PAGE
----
Ambassador Jonathan Cohen
Acting Permanent Representative
U.S. Mission to the United Nations
New York City
June 24, 2019
Good afternoon. I just finished briefing the Security Council on additional information we’ve uncovered through our investigation into the oil-tanker attacks in the Gulf of Oman. The information I shared is the result of close interagency coordination within the U.S. government, as well as ongoing cooperation with our allies and partners. I explained our investigation into the attacks is ongoing, and we will continue to share information with the Security Council as it becomes available.
What I shared today includes information about both the May 12 attacks at Fujairah as well as the attacks on June 13 in the Gulf of Oman. I addressed Iran’s unprovoked attack against a U.S. intelligence, surveillance, and reconnaissance aircraft in international airspace as well.
Let’s review what we know about the Fujairah attack. The attackers carefully targeted the four ships from among the roughly 185 vessels present in the anchorage area. The attackers conducted extensive real-time reconnaissance to identify the vessels and carry out the attack quickly while the ships were stationary. The divers who placed the mines needed to have extensive knowledge of the vessels. They placed those mines in the same place on each vessel, specifically to disable but not to destroy them. Finally, the attackers staged the detonations to explode within a very short timeframe.
This leads us to the conclusion that a sophisticated state actor was responsible for these attacks, a conclusion the UAE, Saudi Arabia, and Norway also reached. The only state actor with the capabilities and the motive to carry out these attacks is Iran. There is no other credible explanation.
In the case of the June 13 Gulf of Oman attacks, U.S. information confirms Iranian vessels approached the two tankers before the explosions took place, and then monitored the vessels as the explosions happened. I also outlined for the Council why we have high confidence that the limpet mines used in the attack were of Iranian origin and design, from the green composite material used to the location and number of nail holes. And we have video of a Gashti patrol boat, which is used only by the Iranian navy, pulling up at high speed next to one of the attacked tankers to remove an unexploded limpet from its hull. It’s striking that the patrol boat knew exactly where to look for this unexploded mine, and did not use any of the standard procedures you would expect from a team approaching an unknown explosive ordnance. The Iranian navy knew exactly how the mine was supposed to function and exactly where it was. The removal and confiscation of the mine suggest an attempt by Tehran to hide its involvement in the attacks.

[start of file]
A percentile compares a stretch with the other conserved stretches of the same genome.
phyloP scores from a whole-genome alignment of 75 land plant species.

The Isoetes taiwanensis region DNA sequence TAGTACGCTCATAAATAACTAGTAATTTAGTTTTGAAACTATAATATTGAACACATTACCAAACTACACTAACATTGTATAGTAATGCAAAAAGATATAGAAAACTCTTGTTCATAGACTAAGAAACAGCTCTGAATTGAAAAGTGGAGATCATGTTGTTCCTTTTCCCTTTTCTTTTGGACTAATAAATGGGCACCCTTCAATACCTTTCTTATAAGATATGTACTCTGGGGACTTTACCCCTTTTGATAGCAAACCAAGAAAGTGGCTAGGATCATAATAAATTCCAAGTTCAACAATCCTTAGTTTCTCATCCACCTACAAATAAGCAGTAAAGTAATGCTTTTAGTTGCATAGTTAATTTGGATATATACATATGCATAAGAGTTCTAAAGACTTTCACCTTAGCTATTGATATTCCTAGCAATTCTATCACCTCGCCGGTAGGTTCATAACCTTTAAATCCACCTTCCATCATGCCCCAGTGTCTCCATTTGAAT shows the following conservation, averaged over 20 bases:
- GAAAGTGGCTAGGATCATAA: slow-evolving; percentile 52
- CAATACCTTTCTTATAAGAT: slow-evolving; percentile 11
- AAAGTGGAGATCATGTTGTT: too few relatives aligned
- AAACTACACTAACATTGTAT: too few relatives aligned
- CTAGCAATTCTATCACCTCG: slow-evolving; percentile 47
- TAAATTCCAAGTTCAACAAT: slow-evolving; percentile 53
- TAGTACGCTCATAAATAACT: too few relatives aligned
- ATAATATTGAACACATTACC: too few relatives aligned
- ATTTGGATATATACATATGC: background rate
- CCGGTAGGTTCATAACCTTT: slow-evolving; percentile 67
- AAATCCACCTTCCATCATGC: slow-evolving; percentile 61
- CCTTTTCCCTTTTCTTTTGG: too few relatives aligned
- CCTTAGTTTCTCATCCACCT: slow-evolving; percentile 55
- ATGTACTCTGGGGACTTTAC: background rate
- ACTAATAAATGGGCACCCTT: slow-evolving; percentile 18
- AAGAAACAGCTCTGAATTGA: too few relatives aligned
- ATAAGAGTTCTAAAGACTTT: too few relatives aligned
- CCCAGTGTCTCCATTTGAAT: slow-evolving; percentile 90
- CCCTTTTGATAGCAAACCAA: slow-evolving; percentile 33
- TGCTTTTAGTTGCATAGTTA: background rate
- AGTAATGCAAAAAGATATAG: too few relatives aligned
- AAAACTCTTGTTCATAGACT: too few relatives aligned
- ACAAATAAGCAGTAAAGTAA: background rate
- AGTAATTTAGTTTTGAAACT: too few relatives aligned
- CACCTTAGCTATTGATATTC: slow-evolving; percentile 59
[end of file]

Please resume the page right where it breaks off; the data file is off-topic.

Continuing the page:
Based on this evidence, it is clear to us, and it should be to the world, that Iran was responsible for the May 12 and June 13 attacks against ships in the Persian Gulf. Such attacks pose a serious threat to the freedom of navigation and commerce in one of the world’s most important waterways.
Lastly, I discussed with the Council Iran’s unprovoked attack on a U.S. surveillance aircraft that was present to monitor the area given these recent threats to international shipping and commerce. The coordinates of the drone’s flight path and location, which I shared with the Council, make clear that the aircraft at no point entered Iranian air space. Iran’s claims to the contrary are false and rely on an argument that the U.S. aircraft was in Iran’s flight information region. But a country’s flight information region is not the same as their airspace. In this case, the flight information region extends further.
The Security Council and all nations should try to imagine the future of global air travel if a country can shoot down an aircraft merely for being in its flight information region. Indeed, we’ve already seen air carriers from around the world avoid Iran’s flight information region as a result.
Iran must understand that these attacks are unacceptable. It’s time for the world to join us in saying so.
Our policy remains an economic and diplomatic effort to bring Iran back to the negotiating table. Iran should, as I said two weeks ago, meet diplomacy with diplomacy—a call Iran described as inflammatory—because I also said not with attacks on ships, infrastructure, and drones surveilling the safety of commerce in international airspace.
We will continue our investigation in a fully transparent and impartial manner. And we are working closely with a range of international partners and allies, committed to sharing more information as we get it. Given the importance of the situation, I again asked the Council to remain seized of this matter. Thank you.